From July, two electric buses will travel back and forth along the 24km road from Gumi station, but they won't need to recharge as induction loops along the route will top up the battery as they roll. The technology is coming from the Korea Advanced Institute of Science and Technology and is little more than an extensive field …
Re: another pipe dream
From those wind generators that are being rejected.
And the point is?
Main problem with electric vehicles at the moment seems to be the need for charging points for batteries every 100 miles or so:-
So instead, we go for a system that requires induction points every few yards?
- Inefficient charging.
- Miles of roads ripped up (again)
- High-cost metal loops put into the roads.
- Knock-on effects of huge inductive loops on car radios, satellite equipment, and everything else you get in a moving box of metal controlled by electronics when you induce a huge current in it.
- "free" electricity (so someone, somewhere pays for you to charge your car, and assumes you'll ONLY charge your car on it).
- Differing standards / compatibility already.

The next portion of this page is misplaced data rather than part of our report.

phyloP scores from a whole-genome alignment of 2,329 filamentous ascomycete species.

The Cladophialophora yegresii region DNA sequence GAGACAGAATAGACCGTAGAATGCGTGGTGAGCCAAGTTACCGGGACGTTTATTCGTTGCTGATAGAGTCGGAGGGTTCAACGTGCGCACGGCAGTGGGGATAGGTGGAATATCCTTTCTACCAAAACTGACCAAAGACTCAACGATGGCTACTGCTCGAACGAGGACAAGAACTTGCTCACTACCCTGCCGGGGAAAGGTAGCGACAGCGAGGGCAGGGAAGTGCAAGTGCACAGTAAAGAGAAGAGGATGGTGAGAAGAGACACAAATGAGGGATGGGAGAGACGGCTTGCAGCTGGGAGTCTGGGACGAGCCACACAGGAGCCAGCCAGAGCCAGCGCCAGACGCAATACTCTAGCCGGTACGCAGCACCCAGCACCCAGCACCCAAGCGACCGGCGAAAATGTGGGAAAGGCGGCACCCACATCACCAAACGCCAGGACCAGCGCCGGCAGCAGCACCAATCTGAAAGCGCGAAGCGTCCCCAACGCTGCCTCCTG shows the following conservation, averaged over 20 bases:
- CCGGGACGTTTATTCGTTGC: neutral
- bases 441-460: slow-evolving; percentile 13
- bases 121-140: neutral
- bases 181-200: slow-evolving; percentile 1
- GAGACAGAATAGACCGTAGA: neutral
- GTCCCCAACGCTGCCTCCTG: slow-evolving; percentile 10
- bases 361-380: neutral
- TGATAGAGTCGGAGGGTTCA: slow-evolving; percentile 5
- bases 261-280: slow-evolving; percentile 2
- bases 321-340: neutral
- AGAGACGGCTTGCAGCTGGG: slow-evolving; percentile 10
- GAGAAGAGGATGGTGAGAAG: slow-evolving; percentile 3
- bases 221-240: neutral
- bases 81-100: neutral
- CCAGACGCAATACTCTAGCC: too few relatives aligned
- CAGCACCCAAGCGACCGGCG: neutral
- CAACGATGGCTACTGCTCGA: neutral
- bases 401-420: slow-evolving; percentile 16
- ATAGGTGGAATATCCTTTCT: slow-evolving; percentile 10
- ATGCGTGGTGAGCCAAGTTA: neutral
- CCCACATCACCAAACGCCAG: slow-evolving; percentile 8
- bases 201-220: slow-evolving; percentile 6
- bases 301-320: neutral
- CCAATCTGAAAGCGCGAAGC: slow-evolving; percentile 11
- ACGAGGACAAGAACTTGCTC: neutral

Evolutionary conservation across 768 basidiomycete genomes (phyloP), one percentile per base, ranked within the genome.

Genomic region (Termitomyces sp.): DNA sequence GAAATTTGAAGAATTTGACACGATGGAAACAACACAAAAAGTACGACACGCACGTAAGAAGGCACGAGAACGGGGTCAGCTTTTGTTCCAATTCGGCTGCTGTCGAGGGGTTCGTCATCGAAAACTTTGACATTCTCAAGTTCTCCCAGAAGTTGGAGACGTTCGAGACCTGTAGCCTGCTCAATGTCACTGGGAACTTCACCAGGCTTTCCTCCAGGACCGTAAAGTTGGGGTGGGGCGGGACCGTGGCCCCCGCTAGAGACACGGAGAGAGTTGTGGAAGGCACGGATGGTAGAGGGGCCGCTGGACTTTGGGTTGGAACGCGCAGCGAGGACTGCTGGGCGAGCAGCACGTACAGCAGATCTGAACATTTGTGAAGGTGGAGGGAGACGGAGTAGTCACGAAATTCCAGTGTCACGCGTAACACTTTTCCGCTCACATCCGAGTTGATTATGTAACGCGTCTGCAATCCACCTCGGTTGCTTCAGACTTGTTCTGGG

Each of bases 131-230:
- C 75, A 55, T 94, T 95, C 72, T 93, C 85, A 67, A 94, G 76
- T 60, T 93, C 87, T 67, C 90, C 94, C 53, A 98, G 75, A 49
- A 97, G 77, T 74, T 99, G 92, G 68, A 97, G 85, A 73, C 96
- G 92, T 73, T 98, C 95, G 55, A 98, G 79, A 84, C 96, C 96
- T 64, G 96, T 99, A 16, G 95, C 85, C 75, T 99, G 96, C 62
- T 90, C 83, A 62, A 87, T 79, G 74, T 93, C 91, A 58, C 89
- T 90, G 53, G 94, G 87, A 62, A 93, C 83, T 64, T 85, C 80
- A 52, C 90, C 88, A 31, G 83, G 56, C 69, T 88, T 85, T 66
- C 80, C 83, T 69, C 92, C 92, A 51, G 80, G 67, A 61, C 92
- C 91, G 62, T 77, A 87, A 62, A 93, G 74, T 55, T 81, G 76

- And, at the end of the day, no worse than having a free plug-in point where you park and at home (or for buses, at the DAMN BUS STOP!). In fact, that makes infinitely more sense to do that than to have this junk underneath the road.
I love the way we talk about just ripping up miles of road, slapping in some humongous, inefficient inductive coils into both the bus and road (yeah, because nobody would steal metal while it's got power running through it, right?!) and it all just working better than plugging the bus in for an hour at the beginning / end of a journey instead.
How would it work on motorways? At 70mph, I would be "in range" of a 30m inductive coil for less than a second. To get an hour's worth of inductive charging I would have to drive over 108km of coils with no gaps. Not only is that a HUGE amount of metal, that's a huge amount of digging up the roads, and a very unusual driving pattern. Multiply it up by lots and lots of cars, lane, buses, and everything else and it's a stupendous waste of resources to do what a battery and a plug socket can do.